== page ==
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Aloe camperi - Schweinf.

Common Name Aloe
Family Xanthorrhoeaceae
USDA hardiness 9-12
Known Hazards The sap of Aloe species contains anthraquinones. These compounds have several beneficial medicinal actions, particularly as a laxative, and many species of Aloe are thus employed in traditional medicine. Whilst safe in small doses and for short periods of time, anthraquinones do have potential problems if used in excess. These include congestion and irritation of the pelvic organs[ 299 ]. Long term use of anthraquinone laxatives may also play a role in development of colorectal cancer as they have genotoxic potential, and tumorigenic potential[ 299 ].
Habitats Rocky slopes and sandy alluvial plains at elevations from 550 - 2,700 metres[338 ].
Range East tropical Africa - Eritrea, northern Ethiopia.
Edibility Rating    (0 of 5)
Other Uses    (1 of 5)
Weed Potential No
Medicinal Rating    (4 of 5)
Care
Tender Well drained soil Semi-shade Full sun
Aloe camperi Aloe


https://commons.wikimedia.org/wiki/User:Dwight_Burdette
Aloe camperi Aloe
http://web.gccaz.edu/glendalelibrary/

 

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Summary

Aloe camperi. This species from the Aloe genus is indigenous to Africa specifically the regions of Ethiopia and Eritrea, where it is considered as one of the most important medicinal plants. Aloe camperi is a perennial, succulent plant with orange flowers and rosette leaves that grow in clusters. The leaves grow up to 60 cm long and leaf base can reach up to 15 cm wide. Like other species from the Aloe genus, it is used for treating skin conditions and as a laxative. However, excess use of Aloe sap as a laxative may cause congestion and irritation of the pelvic organs. Plant exudate is known to have anti-fungal properties. Aloe camperi is also cultivated as an ornamental plant.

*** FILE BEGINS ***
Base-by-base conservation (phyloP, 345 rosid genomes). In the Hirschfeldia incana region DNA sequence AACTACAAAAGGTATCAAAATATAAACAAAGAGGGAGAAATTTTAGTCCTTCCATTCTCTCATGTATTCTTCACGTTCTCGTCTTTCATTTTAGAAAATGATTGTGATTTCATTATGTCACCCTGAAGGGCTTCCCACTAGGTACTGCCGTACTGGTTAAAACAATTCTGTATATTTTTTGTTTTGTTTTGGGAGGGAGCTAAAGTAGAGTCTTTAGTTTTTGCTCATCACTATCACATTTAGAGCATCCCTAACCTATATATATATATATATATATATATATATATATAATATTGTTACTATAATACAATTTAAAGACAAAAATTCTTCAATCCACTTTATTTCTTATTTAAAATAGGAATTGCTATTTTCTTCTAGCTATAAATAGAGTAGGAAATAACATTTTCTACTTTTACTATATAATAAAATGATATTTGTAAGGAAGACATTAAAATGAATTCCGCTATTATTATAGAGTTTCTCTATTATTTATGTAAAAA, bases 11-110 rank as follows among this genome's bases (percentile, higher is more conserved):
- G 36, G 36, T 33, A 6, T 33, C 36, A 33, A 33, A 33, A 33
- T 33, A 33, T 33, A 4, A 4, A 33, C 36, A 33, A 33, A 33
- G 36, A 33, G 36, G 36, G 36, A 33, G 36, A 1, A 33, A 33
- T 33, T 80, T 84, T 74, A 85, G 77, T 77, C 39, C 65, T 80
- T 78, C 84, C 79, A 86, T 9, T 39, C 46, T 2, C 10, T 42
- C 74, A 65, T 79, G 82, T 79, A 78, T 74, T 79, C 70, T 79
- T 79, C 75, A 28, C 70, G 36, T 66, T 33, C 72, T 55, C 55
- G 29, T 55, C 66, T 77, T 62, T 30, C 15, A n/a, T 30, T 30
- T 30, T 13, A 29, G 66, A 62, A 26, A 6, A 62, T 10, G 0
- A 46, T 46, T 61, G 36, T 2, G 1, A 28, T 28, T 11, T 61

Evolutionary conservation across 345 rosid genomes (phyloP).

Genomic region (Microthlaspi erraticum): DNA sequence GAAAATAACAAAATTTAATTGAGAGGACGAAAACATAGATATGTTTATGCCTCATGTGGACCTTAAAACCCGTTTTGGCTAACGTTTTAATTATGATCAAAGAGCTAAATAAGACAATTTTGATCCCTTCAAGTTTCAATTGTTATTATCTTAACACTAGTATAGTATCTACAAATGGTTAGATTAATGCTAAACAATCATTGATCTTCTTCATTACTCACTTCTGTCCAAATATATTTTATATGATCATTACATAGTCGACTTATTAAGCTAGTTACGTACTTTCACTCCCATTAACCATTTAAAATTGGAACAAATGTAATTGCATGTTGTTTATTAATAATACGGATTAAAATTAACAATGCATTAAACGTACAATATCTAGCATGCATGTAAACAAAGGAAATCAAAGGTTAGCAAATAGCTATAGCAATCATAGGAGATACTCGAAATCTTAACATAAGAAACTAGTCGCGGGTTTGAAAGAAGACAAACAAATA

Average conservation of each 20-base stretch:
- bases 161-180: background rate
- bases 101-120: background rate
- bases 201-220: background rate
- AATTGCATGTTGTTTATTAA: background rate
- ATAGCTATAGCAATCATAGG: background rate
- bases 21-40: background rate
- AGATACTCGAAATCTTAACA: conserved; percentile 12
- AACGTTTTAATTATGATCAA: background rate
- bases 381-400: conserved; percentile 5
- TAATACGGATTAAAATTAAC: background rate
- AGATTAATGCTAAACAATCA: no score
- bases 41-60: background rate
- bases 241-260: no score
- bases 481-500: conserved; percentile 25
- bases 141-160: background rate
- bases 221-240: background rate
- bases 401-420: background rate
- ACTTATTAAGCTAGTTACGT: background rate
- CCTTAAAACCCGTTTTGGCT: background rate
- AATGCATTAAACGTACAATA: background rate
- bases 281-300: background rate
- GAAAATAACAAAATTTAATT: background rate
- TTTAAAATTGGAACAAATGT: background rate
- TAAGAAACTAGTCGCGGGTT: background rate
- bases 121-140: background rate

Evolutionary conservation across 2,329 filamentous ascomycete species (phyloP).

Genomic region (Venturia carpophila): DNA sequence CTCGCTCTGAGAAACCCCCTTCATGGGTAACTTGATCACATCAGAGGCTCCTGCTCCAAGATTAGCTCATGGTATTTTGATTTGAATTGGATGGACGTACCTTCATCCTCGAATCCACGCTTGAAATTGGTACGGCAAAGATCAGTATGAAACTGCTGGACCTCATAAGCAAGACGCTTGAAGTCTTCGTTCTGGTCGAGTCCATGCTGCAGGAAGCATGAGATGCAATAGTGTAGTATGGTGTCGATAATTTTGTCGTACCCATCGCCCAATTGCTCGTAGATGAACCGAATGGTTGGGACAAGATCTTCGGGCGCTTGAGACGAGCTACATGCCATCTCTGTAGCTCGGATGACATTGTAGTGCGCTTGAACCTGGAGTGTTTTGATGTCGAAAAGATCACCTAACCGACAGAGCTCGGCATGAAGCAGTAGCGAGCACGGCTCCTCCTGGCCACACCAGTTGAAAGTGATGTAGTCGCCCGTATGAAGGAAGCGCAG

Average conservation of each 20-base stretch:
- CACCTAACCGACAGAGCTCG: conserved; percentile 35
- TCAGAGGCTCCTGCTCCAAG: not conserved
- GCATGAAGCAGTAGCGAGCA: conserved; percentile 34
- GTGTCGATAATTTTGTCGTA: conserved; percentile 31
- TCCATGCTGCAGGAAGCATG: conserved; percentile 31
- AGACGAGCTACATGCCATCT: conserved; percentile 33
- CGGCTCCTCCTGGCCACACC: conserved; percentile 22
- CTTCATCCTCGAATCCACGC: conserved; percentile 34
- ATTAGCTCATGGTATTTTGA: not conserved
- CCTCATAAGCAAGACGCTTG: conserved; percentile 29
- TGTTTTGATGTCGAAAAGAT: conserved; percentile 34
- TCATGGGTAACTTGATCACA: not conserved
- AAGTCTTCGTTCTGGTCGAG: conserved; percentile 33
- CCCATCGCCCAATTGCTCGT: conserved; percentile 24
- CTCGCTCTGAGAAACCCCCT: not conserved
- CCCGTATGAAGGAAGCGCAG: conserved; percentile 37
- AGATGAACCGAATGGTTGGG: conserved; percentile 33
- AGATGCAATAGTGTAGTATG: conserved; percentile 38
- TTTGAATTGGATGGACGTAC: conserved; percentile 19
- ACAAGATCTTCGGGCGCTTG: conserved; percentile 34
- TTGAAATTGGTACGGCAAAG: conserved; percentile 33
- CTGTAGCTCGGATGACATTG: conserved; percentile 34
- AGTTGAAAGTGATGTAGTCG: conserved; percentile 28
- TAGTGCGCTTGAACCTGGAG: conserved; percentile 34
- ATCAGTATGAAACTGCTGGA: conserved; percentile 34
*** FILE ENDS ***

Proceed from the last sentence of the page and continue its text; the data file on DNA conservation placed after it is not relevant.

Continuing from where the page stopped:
Physical Characteristics

 icon of manicon of shrub
Aloe camperi is an evergreen Shrub growing to 0.8 m (2ft 7in) by 0.8 m (2ft 7in) at a medium rate.
It is hardy to zone (UK) 10 and is frost tender.
Suitable for: light (sandy) and medium (loamy) soils, prefers well-drained soil and can grow in nutritionally poor soil. Suitable pH: acid, neutral and basic (alkaline) soils. It can grow in semi-shade (light woodland) or no shade. It prefers dry soil and can tolerate drought. The plant can tolerates strong winds but not maritime exposure.

UK Hardiness Map US Hardiness Map

Synonyms

Aloe albopicta A.Berger Aloe eru A.Berger

Habitats

Edible Uses

None Known

Medicinal Uses

Plants For A Future can not take any responsibility for any adverse effects from the use of plants. Always seek advice from a professional before using a plant medicinally.


This species is said to be one of the most important medicinal plants in Eritrea, although we have very ittle information on its usage. It is likely to be used in ways similar to Aloe vera, where the gel is used to treat a wide range of skin conditions and the bitters from the sap exudate is used as a laxative. The distinctive constituents in Aloe leaves are phenolic compounds, including chromone, anthraquinone or anthrone derivatives. Some of the compounds are found in many species, whereas others occur in only a few[ 299 ]. The main components of the exudate are emodin and aloenin[ 299 ]. The exudate has significant antifungal properties[ 299 ].